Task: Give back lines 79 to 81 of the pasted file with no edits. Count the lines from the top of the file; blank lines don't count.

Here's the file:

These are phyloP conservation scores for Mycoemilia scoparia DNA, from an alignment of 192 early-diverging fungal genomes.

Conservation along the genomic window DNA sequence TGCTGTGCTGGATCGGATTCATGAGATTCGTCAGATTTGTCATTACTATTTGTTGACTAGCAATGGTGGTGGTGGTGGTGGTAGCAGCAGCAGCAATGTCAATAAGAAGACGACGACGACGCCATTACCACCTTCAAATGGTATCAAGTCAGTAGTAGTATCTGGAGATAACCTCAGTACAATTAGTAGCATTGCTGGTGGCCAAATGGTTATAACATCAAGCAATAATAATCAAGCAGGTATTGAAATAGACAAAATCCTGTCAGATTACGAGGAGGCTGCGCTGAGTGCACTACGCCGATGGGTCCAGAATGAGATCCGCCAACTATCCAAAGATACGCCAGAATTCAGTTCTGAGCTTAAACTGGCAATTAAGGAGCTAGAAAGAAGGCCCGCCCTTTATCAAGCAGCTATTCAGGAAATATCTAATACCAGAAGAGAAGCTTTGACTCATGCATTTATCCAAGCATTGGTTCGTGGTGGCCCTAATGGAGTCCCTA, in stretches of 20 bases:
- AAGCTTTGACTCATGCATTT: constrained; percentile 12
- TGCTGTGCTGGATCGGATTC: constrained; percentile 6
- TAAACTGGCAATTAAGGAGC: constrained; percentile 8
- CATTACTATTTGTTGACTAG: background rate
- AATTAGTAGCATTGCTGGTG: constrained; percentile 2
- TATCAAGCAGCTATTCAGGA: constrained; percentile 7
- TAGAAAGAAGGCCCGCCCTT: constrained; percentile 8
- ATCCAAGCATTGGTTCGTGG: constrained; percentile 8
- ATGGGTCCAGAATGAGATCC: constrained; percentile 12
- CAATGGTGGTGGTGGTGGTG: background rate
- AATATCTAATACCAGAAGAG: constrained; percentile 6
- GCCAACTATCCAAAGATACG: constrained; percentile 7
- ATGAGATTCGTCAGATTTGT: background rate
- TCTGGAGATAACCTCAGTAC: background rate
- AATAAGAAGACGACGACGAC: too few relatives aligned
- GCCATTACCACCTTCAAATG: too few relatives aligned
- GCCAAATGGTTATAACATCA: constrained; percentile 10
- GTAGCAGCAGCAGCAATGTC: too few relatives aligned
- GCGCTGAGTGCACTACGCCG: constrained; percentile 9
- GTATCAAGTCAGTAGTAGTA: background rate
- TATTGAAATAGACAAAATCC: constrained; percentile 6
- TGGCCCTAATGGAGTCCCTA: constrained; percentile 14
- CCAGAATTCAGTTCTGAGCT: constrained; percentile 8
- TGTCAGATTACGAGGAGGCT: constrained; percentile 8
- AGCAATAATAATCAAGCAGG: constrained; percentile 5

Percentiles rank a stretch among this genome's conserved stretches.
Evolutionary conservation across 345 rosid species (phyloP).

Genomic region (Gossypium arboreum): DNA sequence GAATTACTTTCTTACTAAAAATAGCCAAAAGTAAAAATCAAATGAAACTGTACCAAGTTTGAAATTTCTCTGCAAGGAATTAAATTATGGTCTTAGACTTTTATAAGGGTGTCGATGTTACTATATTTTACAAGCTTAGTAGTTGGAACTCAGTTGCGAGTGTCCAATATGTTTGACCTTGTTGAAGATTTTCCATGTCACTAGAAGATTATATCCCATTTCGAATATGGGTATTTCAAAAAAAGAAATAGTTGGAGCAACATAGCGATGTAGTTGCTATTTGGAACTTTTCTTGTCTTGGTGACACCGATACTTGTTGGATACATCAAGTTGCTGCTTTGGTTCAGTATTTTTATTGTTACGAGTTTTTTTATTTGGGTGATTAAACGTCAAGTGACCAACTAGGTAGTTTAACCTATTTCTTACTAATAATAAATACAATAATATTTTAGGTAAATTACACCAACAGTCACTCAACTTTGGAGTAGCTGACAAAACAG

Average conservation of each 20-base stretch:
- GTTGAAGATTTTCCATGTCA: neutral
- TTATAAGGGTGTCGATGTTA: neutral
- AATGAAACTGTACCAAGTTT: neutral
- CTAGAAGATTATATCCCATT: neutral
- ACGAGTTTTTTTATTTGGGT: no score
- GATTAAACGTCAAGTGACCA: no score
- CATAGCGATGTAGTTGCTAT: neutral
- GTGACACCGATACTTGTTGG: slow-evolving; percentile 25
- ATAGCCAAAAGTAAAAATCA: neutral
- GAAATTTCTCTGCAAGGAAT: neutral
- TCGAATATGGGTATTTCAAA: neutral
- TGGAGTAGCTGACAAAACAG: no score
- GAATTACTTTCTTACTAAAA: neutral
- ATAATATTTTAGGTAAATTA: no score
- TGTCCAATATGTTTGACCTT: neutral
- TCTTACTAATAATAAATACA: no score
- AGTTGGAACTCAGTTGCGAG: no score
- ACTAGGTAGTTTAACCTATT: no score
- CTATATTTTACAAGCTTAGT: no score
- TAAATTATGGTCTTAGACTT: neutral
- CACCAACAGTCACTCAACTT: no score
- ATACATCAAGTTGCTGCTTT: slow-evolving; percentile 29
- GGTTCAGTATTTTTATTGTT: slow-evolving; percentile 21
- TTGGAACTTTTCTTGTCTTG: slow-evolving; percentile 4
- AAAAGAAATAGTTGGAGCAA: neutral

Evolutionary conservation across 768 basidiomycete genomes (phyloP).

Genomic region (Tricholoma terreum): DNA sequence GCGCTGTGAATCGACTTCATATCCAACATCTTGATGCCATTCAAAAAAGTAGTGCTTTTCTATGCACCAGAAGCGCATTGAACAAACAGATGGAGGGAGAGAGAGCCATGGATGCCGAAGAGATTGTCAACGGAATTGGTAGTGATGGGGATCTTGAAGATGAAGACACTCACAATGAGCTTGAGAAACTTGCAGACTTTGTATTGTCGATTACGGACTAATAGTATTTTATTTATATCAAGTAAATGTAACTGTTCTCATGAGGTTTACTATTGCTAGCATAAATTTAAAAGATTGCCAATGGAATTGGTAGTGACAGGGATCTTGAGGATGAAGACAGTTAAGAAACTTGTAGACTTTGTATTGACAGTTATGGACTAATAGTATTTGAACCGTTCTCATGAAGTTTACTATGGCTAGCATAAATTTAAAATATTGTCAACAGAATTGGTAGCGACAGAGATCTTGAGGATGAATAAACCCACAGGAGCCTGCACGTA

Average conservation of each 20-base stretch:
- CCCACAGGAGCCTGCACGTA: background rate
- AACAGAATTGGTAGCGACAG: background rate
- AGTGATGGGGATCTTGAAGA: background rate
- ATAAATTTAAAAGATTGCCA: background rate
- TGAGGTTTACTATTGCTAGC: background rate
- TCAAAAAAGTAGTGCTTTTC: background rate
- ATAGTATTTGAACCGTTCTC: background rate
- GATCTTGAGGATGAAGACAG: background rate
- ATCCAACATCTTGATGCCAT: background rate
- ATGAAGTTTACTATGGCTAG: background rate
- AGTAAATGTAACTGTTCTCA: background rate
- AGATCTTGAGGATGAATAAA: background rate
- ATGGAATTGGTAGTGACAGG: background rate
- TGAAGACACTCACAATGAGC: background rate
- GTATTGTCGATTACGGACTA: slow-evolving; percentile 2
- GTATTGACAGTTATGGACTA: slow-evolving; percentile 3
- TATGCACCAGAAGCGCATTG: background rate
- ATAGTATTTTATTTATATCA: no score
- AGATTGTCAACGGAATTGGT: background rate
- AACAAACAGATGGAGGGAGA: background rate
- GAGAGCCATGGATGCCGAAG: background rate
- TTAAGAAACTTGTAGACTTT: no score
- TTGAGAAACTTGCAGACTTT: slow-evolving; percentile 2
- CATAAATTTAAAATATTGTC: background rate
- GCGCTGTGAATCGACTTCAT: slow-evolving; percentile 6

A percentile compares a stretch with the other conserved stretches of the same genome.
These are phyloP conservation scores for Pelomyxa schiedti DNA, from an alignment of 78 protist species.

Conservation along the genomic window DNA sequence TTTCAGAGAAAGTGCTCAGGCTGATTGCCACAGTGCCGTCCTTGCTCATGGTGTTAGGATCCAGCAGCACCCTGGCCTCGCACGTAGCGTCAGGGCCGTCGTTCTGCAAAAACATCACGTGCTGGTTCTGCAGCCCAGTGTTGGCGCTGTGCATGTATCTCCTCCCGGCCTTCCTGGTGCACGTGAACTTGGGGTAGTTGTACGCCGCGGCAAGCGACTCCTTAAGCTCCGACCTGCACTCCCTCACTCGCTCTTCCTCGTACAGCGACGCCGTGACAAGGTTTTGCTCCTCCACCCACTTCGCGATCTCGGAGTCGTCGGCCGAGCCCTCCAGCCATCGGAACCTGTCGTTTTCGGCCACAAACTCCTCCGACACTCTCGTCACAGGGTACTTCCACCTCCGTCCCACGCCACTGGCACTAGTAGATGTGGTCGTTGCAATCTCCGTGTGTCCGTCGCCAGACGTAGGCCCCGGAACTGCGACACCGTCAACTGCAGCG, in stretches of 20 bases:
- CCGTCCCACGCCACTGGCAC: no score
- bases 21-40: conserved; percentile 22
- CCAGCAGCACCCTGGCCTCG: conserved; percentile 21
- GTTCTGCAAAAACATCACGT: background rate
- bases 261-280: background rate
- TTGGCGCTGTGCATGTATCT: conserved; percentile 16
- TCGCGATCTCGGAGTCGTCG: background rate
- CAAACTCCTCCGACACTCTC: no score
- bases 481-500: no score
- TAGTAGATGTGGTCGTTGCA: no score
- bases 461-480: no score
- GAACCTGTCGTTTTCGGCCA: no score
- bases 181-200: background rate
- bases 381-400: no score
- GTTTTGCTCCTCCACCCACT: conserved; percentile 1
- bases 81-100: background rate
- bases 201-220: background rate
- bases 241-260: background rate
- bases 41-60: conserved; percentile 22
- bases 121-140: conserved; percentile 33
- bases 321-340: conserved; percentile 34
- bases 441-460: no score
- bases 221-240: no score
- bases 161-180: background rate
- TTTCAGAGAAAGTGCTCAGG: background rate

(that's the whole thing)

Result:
- AACAAACAGATGGAGGGAGA: background rate
- GAGAGCCATGGATGCCGAAG: background rate
- TTAAGAAACTTGTAGACTTT: no score